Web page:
Hi Musyoka, there is no quick answer. The validness would depend on many factors, such as one has been researched and published int eh field the past 20 years. Meta studies spanning many years are often quite valuable. Formulate your argument well as to why you want to do what you want to do and it should be acceptable.14th October 2010 at 2:34 am #4162Premalatha KarupiahMember
I guess it depends on the study, the instrument used etc. But like what we do with all kinds of data just clearly state when the data was collected in your paper/report.14th October 2010 at 10:06 am #4161K.KalyanaramanMember
If you are trying to do a study based on a certain set of objectives giving rise to some hypotheses (in your case Piaget theory directed problem ), it is a good practice to generate new data. In Statistics there is a saying that a data collected for one purpose should not be used for anather purpose. May be the earlier data could be used to relatively see the implications of the results born out of the new study.22nd October 2010 at 8:46 pm #4159Jeremy MilesParticipant
I disagree. Collecting good data is expensive and hard. Many datasets are collected without (much of) a purpose in mind, and are then released to be used to test hypotheses. I’m currently using data collected in the 1990s to examine smoking during pregnancy, and its relationship to other measures, using the National Longitudinal Survey of Youth dataset. I’m also using the California Health Interview Survey dataset (collected in 1993) to look at outcomes associated with dog and cat ownership. When they asked those questions, there was no intention of using them for these purposes, but when they have spent (literally) millions of dollars collecting a set of data, you want it to be used as much as possible for as long as possible.14th November 2010 at 6:54 pm #4158K.KalyanaramanMember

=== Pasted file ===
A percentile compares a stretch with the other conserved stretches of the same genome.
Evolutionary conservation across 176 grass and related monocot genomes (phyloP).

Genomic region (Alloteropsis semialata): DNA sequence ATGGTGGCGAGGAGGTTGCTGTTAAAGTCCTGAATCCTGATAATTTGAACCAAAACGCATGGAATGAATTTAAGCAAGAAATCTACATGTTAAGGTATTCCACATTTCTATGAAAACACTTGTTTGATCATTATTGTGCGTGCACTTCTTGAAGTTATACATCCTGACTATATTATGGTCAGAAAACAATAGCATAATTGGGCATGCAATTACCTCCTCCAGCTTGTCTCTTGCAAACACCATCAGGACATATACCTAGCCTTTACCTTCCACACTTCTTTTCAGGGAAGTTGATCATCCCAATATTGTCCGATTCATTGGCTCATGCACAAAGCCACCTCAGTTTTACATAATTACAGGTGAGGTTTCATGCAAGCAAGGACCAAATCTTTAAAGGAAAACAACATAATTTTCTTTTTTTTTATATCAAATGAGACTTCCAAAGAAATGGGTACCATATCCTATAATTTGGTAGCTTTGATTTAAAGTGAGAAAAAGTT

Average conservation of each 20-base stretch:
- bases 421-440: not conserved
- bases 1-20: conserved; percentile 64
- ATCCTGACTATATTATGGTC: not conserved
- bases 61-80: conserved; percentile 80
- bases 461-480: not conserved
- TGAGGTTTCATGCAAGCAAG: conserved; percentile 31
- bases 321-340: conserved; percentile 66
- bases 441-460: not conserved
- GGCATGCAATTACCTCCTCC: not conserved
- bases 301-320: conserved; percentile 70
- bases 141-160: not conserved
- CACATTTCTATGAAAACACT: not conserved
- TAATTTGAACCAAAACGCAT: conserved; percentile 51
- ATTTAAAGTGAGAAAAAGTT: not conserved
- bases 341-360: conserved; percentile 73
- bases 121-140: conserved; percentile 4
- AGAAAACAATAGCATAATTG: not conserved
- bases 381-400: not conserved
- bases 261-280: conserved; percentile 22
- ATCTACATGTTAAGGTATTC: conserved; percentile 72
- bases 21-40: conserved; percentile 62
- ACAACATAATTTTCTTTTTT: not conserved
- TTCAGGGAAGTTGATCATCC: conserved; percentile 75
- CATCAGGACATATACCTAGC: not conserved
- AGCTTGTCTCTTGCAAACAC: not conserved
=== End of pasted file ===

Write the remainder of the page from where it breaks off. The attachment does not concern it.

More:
Well, it is really a problem. “Data collected without any purpose in mind” —– an example of the condition and status of research now.27th November 2010 at 3:54 pm #4157SHUKLA ACHARJEEMember
as a Remote Sensing & GIS specialist i do use the old data sets to detect the change in any thematic study. i have used infact 1919 data also to check the change.
regards11th December 2010 at 5:16 am #4156Jeremy MilesParticipant
I’ve never heard that said before, and I don’t think it’s correct. I also think that if it is correct then millions (literally) of dollars, pounds, and everything else are being wasted on studies such as the Avon Longitudinal Study of Parents and Children, the National Longitudional Survey of Youth, Add Health, British Household Panel Survey, Health and Retirement Study, etc, etc.